Senate Bill 1437 applies to persons that commit a felony, attempt a felony, or participate in a felony. If an accused participates in a felony, SB 1437 states that the accused must be a “major participant” in the felony to be accused of felony murder.4
Under California law, the determination as to whether a defendant is a “major participant” in a felony murder charge is based upon the facts of the case.5 A few facts a court might consider include:
- A defendant's role in planning the crime;
- Whether the defendant supplied any weapons for the commission of the crime; and,
- If the defendant was present at the scene of the murder.6
Under the new felony murder law, a person is guilty of felony murder even if he does not actually murder someone – provided though that he “aided or abetted” in the murder.
While aiding and abetting is not a specific crime in California, it is a legal principle set forth under Penal Code 31 PC. This principle allows the state to prosecute a person if he is “in on” a crime, or, helps in the crime.
PC 31 states:
All persons concerned in the commission of a crime, whether it be felony or misdemeanor, and whether they directly commit the act constituting the offense, or aid and abet in its commission…are principals in any crime so committed.7
Whether a person “aided and abetted” in a crime, or a murder, is determined by the facts of the case. This means if the facts show that a defendant aided and abetted in a murder while committing a felony, that person is guilty of felony murder.
Closely associated with the issue of aiding and abetting is the issue of “intent to kill.”
Senate Bill 1437 states that a person that aids and abets in a murder can be charged with felony murder. But, the bill also states that this person must aid and abet with the specific intent to kill.8
California law states that a person has an intent to kill when he acts with “malice aforethought.”
In describing malice aforethought, courts have stated:
The mental state constituting malice aforethought does not presuppose or require any ill will or hatred of the particular victim. When a defendant 'with wanton disregard for human life, does an act that involves a high degree of probability that it will result in death,' he acts with malice aforethought.9
Senate Bill 1437 states that one way a person can be convicted of felony murder is if he:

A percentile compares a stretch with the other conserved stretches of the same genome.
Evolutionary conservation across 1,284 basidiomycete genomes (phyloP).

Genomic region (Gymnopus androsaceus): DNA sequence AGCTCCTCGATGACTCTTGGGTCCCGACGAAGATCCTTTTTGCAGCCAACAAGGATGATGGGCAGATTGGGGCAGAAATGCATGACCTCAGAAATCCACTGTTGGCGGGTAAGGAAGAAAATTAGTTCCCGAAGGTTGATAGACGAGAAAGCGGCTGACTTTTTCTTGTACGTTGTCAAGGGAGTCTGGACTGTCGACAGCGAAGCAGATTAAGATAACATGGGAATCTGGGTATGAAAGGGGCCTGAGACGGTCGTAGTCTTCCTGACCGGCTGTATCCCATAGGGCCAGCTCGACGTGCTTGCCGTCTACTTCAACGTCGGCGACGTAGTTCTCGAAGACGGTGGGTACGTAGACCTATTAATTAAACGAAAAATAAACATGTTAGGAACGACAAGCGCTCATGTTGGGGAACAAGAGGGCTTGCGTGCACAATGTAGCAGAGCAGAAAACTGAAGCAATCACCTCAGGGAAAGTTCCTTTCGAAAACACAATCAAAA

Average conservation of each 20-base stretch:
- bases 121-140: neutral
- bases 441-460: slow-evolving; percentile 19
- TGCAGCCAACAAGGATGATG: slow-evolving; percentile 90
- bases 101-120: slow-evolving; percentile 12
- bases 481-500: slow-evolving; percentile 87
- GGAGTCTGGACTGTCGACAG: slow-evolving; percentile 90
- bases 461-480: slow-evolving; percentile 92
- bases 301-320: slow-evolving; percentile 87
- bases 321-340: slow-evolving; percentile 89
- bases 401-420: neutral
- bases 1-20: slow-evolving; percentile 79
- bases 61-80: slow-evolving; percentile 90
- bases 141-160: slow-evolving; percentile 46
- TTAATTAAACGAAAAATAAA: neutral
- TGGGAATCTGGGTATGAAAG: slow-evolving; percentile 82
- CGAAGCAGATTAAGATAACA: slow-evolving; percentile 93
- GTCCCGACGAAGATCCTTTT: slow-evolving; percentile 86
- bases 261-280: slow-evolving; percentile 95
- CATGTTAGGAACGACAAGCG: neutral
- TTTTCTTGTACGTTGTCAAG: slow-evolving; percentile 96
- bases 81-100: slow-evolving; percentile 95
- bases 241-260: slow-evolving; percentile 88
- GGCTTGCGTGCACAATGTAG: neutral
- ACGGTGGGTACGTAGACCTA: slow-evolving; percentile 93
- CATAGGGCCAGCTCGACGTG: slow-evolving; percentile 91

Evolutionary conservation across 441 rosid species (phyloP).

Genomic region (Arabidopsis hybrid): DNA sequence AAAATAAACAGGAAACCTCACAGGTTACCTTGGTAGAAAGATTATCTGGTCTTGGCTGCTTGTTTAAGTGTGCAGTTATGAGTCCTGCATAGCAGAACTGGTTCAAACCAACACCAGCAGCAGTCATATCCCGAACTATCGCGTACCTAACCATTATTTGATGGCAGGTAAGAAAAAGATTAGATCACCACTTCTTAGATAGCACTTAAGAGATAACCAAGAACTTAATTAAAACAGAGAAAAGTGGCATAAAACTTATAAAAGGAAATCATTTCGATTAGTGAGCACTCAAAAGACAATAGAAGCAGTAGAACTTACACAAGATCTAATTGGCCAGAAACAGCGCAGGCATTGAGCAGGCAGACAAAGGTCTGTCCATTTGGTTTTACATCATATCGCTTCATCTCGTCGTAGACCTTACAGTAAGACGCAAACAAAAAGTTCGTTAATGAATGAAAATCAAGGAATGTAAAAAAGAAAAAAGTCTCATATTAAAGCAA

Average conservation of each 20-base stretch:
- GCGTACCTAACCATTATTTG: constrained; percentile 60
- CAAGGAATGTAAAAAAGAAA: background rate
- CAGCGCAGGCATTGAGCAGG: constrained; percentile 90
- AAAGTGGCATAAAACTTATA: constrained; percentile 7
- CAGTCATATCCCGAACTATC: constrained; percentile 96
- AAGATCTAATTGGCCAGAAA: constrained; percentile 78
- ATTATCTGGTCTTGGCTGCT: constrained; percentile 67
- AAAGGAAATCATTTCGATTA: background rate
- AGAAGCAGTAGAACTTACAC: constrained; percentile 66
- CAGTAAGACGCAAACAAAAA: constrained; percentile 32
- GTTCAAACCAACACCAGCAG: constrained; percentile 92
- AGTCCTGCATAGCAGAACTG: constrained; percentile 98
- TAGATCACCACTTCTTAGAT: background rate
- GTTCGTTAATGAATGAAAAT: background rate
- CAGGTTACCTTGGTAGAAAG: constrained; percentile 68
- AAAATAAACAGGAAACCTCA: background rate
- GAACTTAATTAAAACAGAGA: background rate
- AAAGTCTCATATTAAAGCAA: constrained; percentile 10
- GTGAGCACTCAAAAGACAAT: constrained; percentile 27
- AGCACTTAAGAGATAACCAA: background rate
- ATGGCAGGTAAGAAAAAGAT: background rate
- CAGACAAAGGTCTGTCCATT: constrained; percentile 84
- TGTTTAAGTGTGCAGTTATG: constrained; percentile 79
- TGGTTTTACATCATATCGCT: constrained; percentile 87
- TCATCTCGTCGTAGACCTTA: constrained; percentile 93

- Committed, attempted, or participated in a felony; and,
- With the intent to kill, aided or abetted in the “commission of murder in the first-degree.”
California Penal Code 189 PC sets forth a list of specific California felonies. A murder is labeled first-degree murder if it is committed in the course of one of these felonies.10
The felonies included under PC 189 are:
- Arson, Penal Code 451,
- Rape, Penal Code 261,
- Carjacking, Penal Code 215,
- Robbery, Penal Code 211,
- Burglary, Penal Code 459,
- Mayhem, Penal Code 203,
- Kidnapping, Penal Code 207,
- Train wrecking, Penal Code 219,
- Torture, Penal Code 206,
- Unlawful acts of sodomy, Penal Code 286,
- Lewd acts with a minor, Penal Code 288, and
- Forcible sexual penetration with a foreign object, Penal Code 289.11
Under Penal Code 189, a person is also guilty of 1st-degree murder if he commits murder either by:
- Using a destructive or explosive device;
- Using a weapon of mass destruction;
- Lying in wait or by inflicting torture; or,
- By killing in a way that is willful, deliberate, or premeditated.
A person accused of felony murder can challenge the accusation by raising a legal defense. A good defense can often get the charge reduced or even dismissed. Please note, though, that is critical for an accused to hire an attorney to raise a defense on his behalf.
Three common defenses to felony murder accusations are:
- No felony committed,
- No intent to kill, and
- Accused is not a major participant
Recall that a person can only be charged with felony murder if he committed, attempted or participated in an actual felony. Further, a prosecutor must successfully prove every element of the felony for both a felony conviction and a felony murder conviction. This means it is a solid legal defense to felony murder for a defendant to show that he was not guilty of the underlying felony charge.
This is a defense if a person is accused of felony murder under the theory that he aided and abetted in a murder. Recall that a person can be guilty of felony murder when he aids and abets in a murder, but he must also have the intent to kill while doing so.
Intent to kill is shown by the facts of a case and requires that a defendant exhibits malice aforethought. Thus, a defense to felony murder is for an accused to show that while a killing may have occurred, he had no specific intent to kill.
Recall that a person can be charged with felony murder if a killing occurs and the defendant was a “major participant” in the underlying felony. As with intent to kill, the determination as to whether a defendant is a “major participant” is based upon the facts of a case. This means a defense to a felony murder charge is for the defendant to use the facts of his case to show that he was not a “major participant” in the felony committed.